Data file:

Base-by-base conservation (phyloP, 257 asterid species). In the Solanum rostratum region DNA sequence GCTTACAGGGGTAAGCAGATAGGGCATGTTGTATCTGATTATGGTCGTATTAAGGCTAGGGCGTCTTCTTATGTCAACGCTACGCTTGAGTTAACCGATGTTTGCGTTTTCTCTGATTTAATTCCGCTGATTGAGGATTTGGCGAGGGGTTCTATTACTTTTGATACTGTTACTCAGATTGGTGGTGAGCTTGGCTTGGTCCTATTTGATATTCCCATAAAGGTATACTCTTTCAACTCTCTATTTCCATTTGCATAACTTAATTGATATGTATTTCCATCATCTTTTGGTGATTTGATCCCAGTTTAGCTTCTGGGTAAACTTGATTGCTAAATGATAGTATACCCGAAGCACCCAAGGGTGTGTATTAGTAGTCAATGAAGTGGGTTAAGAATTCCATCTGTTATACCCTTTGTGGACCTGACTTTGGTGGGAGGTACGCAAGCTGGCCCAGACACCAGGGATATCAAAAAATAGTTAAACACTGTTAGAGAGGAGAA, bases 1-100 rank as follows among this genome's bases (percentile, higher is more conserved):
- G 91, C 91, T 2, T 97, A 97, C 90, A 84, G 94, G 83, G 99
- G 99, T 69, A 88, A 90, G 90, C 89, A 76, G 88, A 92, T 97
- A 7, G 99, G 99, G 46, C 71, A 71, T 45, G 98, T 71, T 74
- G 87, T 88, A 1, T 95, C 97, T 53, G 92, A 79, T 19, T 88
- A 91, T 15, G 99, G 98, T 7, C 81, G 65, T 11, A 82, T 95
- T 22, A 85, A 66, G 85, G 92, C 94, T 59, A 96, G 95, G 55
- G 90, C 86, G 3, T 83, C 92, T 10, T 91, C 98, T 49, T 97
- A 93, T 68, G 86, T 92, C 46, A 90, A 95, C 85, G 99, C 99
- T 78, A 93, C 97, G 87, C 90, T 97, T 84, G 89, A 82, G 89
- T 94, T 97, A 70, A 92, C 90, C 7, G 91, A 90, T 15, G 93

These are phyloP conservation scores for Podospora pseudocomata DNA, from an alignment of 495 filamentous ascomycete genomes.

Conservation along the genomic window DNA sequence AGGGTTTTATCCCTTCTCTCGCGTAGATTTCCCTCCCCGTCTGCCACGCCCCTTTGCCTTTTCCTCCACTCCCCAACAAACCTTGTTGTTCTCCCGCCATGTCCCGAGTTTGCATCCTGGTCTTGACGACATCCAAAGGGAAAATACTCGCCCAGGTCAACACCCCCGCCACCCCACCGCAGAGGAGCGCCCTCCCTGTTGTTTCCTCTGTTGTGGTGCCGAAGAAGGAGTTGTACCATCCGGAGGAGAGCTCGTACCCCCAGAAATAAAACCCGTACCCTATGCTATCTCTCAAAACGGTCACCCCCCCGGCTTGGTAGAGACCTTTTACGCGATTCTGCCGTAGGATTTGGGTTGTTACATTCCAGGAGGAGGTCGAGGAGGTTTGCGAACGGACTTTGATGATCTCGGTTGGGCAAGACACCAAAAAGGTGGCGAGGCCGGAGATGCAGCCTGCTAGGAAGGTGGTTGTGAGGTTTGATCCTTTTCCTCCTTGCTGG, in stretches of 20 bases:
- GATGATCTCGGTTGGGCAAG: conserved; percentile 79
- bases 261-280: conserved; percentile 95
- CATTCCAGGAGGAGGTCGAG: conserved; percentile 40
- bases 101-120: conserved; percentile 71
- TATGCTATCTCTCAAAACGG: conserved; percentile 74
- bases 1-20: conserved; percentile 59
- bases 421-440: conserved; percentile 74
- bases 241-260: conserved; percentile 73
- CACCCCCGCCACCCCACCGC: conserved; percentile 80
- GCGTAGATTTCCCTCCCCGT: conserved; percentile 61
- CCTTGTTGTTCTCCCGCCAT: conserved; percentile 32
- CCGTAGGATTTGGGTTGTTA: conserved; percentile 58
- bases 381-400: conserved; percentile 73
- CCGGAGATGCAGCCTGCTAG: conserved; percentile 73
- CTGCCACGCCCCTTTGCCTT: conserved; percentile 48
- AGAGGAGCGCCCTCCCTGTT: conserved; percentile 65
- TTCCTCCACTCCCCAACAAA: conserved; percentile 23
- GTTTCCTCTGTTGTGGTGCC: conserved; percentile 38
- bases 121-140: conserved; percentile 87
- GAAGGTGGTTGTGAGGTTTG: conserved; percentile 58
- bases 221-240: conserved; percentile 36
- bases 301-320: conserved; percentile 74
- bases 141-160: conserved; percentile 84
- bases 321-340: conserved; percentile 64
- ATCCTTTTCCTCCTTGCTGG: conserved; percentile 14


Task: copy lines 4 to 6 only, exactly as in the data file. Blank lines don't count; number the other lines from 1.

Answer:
- A 7, G 99, G 99, G 46, C 71, A 71, T 45, G 98, T 71, T 74
- G 87, T 88, A 1, T 95, C 97, T 53, G 92, A 79, T 19, T 88
- A 91, T 15, G 99, G 98, T 7, C 81, G 65, T 11, A 82, T 95